At colleges across the country, teachers and administrators are noticing a disconcerting trend: a dramatic decrease in student resilience. Today’s college students are critically lacking in the skills they need to handle the ups and downs of daily life, especially as they make the transition to adulthood. In fact, a study by the National Alliance on Mental Illness revealed that 80 percent of college students feel overwhelmed by the pressures they face, and 50 percent are so anxious it affects their schoolwork.
Peak Anxiety Times
While school mental health services are bombarded with requests for counseling or other help, parents get calls from students wanting to drop out and come home. That’s especially true during times when the pressures on students peak, including:
- Freshman year, as students have to adapt to an environment where they’re expected to be self-reliant rather than relying on teachers to keep them organized, send them reminders, offer multiple opportunities to improve grades, etc. Students living away from home for the first time have additional pressures stemming from having to take on adult chores like grocery shopping, paying bills, cleaning, and so forth.
- The beginning of a new semester, when students must adjust to a new schedule and to new teachers.
- The end of a semester, when students are rushing to complete projects and cramming for finals.
- The last semester of senior year, when students have to answer the question: “What next?”
How Parents Can Help
Parents can best help their children by being prepared to help them navigate intense emotions like stress, anxiety, and depression. On a practical level, helpful responses may include:
Finding out what’s really going on: While a college student may be an adult in the eyes of the law, human brains don’t fully mature until the mid-20s. That means college students may overlook less-drastic solutions to their problems. Asking probing questions gives you a chance to find out whether the problem can only be resolved by dropping out or whether there’s another option.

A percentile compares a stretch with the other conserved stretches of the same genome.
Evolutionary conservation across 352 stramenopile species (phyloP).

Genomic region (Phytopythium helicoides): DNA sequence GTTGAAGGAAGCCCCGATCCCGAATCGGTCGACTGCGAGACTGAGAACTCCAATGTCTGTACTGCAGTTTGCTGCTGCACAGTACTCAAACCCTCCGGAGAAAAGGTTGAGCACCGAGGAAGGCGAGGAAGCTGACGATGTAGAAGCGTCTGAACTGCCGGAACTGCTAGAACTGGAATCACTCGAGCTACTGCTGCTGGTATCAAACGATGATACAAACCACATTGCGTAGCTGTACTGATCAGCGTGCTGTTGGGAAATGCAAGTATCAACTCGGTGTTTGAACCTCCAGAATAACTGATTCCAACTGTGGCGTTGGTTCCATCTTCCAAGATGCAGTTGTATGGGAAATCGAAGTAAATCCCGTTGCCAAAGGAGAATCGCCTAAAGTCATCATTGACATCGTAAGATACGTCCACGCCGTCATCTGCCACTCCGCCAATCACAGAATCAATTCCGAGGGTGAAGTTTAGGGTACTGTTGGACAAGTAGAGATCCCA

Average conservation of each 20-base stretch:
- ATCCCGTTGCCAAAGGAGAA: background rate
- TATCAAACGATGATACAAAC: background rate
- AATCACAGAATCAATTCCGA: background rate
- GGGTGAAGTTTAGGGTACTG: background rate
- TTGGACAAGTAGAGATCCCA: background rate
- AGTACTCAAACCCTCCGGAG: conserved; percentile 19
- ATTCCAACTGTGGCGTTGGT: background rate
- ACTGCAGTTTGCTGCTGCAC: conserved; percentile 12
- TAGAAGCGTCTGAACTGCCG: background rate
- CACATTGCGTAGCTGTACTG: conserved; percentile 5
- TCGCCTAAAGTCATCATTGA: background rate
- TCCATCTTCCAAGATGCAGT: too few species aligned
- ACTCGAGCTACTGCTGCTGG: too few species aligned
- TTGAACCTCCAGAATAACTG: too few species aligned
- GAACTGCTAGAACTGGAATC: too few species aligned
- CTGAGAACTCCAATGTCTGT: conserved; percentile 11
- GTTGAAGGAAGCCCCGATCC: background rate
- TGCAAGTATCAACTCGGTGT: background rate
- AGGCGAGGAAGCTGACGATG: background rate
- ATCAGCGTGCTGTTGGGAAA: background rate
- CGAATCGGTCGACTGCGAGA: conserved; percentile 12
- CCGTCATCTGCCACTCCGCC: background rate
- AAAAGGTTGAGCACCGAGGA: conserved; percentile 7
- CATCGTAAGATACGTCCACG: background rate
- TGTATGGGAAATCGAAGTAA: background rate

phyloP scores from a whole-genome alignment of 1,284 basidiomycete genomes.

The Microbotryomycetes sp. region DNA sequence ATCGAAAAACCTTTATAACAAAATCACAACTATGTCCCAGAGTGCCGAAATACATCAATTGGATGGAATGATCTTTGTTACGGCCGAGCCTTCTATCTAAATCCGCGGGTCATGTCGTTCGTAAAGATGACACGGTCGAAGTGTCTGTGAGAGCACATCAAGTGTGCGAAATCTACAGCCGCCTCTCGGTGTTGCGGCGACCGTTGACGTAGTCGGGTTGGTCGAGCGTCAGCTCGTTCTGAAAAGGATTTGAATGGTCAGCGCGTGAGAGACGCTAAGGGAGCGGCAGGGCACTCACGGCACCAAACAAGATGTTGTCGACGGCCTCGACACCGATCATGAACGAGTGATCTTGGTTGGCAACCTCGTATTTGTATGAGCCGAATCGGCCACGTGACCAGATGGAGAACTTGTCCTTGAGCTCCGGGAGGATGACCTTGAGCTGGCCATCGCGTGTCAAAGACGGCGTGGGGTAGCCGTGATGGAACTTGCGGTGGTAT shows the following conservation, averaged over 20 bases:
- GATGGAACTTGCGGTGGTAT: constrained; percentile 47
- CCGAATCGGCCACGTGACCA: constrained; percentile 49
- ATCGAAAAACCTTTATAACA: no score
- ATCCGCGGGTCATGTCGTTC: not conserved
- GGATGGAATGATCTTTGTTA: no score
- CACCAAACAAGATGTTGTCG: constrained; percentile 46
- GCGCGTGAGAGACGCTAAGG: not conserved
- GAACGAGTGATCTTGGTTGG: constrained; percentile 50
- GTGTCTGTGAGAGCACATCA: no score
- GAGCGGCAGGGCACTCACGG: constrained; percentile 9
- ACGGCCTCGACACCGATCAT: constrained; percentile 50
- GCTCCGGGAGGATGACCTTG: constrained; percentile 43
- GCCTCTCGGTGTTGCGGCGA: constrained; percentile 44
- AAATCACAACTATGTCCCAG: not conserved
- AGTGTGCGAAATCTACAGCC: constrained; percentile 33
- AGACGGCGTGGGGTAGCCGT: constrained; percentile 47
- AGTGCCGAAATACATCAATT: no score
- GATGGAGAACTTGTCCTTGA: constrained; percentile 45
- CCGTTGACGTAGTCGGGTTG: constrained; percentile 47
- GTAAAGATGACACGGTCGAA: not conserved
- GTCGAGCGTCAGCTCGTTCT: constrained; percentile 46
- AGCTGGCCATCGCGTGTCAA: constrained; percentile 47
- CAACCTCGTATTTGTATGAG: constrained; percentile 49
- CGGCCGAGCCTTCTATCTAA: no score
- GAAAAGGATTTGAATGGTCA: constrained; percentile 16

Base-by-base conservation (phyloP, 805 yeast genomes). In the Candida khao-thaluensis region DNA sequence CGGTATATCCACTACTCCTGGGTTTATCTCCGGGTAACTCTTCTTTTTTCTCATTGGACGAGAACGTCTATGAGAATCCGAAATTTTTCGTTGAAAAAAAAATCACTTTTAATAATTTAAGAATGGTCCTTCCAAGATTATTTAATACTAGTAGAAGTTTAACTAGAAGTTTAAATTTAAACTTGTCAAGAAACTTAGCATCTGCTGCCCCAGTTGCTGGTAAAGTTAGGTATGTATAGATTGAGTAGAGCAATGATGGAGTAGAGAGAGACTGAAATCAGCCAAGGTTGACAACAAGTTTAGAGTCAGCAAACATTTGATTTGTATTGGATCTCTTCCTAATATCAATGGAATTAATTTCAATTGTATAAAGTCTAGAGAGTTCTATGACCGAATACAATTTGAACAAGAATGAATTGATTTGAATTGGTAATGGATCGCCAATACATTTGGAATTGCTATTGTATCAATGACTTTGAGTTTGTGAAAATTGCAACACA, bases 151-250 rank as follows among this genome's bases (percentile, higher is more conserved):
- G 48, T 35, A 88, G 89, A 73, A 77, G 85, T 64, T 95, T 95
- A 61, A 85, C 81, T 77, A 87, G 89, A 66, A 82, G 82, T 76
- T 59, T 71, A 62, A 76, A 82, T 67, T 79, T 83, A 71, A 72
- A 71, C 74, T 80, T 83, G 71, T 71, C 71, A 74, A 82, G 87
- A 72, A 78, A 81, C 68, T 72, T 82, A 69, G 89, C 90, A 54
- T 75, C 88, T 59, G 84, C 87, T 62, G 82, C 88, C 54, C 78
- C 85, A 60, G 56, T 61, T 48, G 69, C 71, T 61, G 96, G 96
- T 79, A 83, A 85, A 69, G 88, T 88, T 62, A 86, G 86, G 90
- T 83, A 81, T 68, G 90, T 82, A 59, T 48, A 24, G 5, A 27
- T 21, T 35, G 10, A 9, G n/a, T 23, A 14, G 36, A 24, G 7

Helping your student identify options and sort through the pros and cons of each: Once you thoroughly understand the problem, help your student identify options other than dropping out. Those options may include dropping a particular class, taking a leave of absence, working with a teacher to come up with a personalized solution, getting a tutor, or moving off (or on) campus. Next, discuss the pros and cons of each to help your student come up with the best solution.
Recognizing when “college stress” has evolved into something more: Parents need to know—and be on the lookout for—signs that their student is handling their stress in dangerous or unhealthy ways. Those signs may include:
- Rapid and/or extreme changes in appearance or behavior (weight gain, weight loss, sleeping too much, not sleeping at all, not bathing, not calling – or calling all the time.
- Declining grades
- Change in spending habits (could indicate a gambling problem as well as drug or alcohol abuse)
Wilderness Therapy Programs Can Help
Any of these indicators could be a sign that your college student is having a mental health crisis. And, while on-campus mental health services are an invaluable asset, students sometimes need a more intensive form of help. In the most extreme cases, in-patient treatment may be necessary. Many times, though, young adults can benefit from a wilderness therapy program like those offered by Pacific Quest. These programs combine expert counseling with the opportunity to “reset” in a safe, supportive environment far away from the stresses that initiated the crisis.
College can prove to be a challenging transition period for many families. Your “child” is now an adult (legally, at least), but they may not be ready to transition to adulthood. The solution is to understand the pressures your student is facing, and to be proactive in offering guidance, support, and—if necessary—professional help.